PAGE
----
The world’s major industrial democracies spend at least US$100 billion each year to prop up oil, gas and coal consumption, despite vows to end fossil fuel subsidies by 2025, a report said yesterday ahead of the G7 summit in Canada.
Britain, Canada, France, Germany, Italy, Japan and the US in 2016 pledged to phase out their support for fossil fuels by 2025.
However, a study led by Britain’s Overseas Development Institute found they spent at least US$100 billion a year to support fossil fuels at home and abroad in 2015 and 2016.
“Governments often say they have no public resources to support the clean energy transition,” the study’s lead author Shelagh Whitley told the Thomson Reuters Foundation. “What we’re trying to do is highlight that those resources are there [but] it is being used inefficiently.”
“The G7 have pledged to phase out fossil fuel subsidies, but they don’t have any systems in terms of accountability to meet the pledges — they don’t have road maps or plans,” added Whitley, head of the institute’s climate division.
Researchers scrutinized and scored each country against indicators, such as transparency, pledges and commitments, as well as their progress toward ending the use, support and production of fossil fuels.
France was ranked the highest overall, scoring 63 out of 100 points, followed by Germany (62), Canada (54) and the UK (47), the report said.
The US scored lowest with 42 points due to its support for fossil-fuel production and its withdrawal from a 2015 global pact to fight climate change.
US President Donald Trump a year ago announced he was ditching the deal agreed upon by nearly 200 countries over opposition from businesses and US allies.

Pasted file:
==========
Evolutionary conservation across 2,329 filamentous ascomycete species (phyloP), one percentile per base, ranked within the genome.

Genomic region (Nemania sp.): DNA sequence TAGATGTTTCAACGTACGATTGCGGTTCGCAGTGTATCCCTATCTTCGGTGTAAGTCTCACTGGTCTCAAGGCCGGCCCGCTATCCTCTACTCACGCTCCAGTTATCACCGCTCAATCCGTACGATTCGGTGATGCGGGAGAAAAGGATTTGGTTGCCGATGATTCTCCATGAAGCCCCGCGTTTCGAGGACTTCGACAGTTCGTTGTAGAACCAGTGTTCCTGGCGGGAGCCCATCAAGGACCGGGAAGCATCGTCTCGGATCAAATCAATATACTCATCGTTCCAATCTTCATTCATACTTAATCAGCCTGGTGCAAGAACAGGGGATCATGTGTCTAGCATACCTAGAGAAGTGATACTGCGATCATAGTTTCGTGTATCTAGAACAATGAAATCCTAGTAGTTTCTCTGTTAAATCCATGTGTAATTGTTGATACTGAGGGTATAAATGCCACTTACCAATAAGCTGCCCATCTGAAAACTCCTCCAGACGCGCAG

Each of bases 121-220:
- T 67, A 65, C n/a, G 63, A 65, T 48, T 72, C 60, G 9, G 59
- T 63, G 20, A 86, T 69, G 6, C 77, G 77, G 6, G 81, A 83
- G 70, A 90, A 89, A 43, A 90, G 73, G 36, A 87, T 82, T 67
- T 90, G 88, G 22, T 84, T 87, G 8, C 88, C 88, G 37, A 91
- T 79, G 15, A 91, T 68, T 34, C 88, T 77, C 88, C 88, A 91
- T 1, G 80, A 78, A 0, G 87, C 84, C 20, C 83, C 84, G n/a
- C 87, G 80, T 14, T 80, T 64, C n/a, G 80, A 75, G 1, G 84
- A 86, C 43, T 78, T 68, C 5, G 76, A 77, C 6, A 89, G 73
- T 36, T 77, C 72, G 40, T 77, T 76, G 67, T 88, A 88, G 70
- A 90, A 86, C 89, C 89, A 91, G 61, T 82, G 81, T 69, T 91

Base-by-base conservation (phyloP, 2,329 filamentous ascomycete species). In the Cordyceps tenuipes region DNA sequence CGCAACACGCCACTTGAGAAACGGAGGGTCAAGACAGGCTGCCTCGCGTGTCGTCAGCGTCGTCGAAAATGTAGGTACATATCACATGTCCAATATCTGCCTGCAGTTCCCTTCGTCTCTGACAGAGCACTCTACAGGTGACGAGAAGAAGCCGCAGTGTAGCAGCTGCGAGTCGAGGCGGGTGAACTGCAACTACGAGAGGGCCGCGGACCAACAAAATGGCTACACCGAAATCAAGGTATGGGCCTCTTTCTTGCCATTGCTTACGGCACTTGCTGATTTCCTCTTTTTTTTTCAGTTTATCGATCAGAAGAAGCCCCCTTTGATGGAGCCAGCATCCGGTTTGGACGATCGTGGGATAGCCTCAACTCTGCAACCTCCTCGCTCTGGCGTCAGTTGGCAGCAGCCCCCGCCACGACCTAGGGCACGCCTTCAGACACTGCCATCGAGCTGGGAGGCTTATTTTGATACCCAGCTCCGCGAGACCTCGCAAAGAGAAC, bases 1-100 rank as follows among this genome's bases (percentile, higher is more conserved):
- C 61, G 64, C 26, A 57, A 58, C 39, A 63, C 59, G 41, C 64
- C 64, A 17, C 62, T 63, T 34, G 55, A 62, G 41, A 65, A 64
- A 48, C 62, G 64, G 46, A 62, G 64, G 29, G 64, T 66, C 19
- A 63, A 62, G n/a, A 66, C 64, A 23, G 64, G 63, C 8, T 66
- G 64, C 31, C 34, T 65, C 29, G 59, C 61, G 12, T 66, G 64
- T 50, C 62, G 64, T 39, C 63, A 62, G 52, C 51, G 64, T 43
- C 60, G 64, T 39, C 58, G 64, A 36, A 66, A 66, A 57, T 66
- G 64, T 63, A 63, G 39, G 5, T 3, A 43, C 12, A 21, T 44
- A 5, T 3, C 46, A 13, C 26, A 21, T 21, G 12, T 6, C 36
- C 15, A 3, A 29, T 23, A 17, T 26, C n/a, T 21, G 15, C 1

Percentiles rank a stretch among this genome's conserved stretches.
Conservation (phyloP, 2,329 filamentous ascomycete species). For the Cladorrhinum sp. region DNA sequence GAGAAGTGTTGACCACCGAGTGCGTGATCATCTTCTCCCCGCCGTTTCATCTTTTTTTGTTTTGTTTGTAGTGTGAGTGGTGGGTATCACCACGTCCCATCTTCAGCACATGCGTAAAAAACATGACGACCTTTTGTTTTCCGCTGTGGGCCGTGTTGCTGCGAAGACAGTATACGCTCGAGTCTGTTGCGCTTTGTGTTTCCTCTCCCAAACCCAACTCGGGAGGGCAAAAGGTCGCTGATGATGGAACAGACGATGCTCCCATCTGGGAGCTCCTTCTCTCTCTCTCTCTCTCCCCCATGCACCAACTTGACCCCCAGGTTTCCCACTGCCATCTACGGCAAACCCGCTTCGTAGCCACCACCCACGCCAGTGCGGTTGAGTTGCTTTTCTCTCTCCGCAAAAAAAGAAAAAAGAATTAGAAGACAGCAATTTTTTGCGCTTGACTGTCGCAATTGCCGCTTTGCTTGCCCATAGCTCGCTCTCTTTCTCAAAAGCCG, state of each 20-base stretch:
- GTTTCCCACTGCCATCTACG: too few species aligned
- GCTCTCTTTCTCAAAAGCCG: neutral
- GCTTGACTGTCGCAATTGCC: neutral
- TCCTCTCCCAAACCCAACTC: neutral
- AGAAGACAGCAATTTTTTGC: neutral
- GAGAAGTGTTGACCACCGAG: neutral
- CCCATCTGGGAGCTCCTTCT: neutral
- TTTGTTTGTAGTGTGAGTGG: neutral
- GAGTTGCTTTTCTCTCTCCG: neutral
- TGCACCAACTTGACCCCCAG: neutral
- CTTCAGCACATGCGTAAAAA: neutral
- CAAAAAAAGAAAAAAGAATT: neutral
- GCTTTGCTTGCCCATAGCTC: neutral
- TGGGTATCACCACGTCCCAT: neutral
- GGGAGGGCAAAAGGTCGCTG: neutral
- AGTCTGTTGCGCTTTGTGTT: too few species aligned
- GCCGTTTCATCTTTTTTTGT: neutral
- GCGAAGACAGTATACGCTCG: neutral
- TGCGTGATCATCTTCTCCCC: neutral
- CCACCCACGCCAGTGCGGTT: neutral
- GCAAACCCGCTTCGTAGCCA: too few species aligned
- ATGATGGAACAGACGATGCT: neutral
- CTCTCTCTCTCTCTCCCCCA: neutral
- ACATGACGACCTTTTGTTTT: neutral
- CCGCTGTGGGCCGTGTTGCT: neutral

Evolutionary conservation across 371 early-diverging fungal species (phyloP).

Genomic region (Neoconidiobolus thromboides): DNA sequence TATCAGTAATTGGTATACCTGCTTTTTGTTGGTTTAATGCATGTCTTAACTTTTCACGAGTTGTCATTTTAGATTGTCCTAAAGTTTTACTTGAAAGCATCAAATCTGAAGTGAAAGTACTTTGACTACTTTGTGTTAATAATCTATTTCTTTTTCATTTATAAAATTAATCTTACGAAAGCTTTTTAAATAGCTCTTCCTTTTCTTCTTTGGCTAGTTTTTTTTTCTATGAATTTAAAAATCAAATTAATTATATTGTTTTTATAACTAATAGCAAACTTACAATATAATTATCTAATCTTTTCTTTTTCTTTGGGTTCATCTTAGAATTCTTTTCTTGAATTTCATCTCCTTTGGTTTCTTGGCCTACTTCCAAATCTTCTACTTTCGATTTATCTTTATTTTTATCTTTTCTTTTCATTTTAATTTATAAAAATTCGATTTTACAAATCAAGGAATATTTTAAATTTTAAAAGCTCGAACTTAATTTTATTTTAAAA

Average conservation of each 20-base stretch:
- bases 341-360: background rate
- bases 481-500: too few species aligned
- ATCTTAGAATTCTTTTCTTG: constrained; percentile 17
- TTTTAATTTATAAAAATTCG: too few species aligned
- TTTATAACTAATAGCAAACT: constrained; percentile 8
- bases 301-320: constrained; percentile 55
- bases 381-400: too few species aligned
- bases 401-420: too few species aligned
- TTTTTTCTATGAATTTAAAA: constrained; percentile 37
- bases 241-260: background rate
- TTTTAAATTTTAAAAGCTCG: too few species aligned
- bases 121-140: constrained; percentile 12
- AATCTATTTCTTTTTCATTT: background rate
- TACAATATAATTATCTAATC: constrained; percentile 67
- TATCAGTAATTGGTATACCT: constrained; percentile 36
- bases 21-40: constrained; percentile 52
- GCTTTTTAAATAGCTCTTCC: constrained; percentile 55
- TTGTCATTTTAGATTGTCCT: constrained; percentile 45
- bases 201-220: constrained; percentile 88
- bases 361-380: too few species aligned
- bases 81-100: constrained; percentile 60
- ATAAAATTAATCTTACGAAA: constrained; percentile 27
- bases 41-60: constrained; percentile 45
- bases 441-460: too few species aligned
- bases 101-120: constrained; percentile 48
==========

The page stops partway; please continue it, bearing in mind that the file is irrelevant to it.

The 2015 Paris agreement committed nations to curbing greenhouse emissions and keeping the global hike in temperatures “well below” 2°C above pre-industrial times.
Britain scored the lowest on transparency for denying that it provided fossil-fuel subsidies, even though it supported tax breaks for North Sea oil and gas exploration, the report said.
“We do not subsidize the production or consumption of fossil fuels,” a spokesman from the British Treasury said in e-mailed comments to the Thomson Reuters Foundation.
“We are supporting other countries in phasing out their own fossil-fuel subsidies, as part of our commitment to the G20 and G7 pledges,” he added.
The study, which was coauthored by Oil Change International, the International Institute for Sustainable Development and the Natural Resources Defense Council, urged G7 governments to set concrete plans to end fossil-fuel subsidies by 2025 as pledged.
“What should be a low-hanging fruit in terms of moving public resources away from fossil fuels is not happening, or where it is happening, it’s not happening fast enough,” Whitley said.
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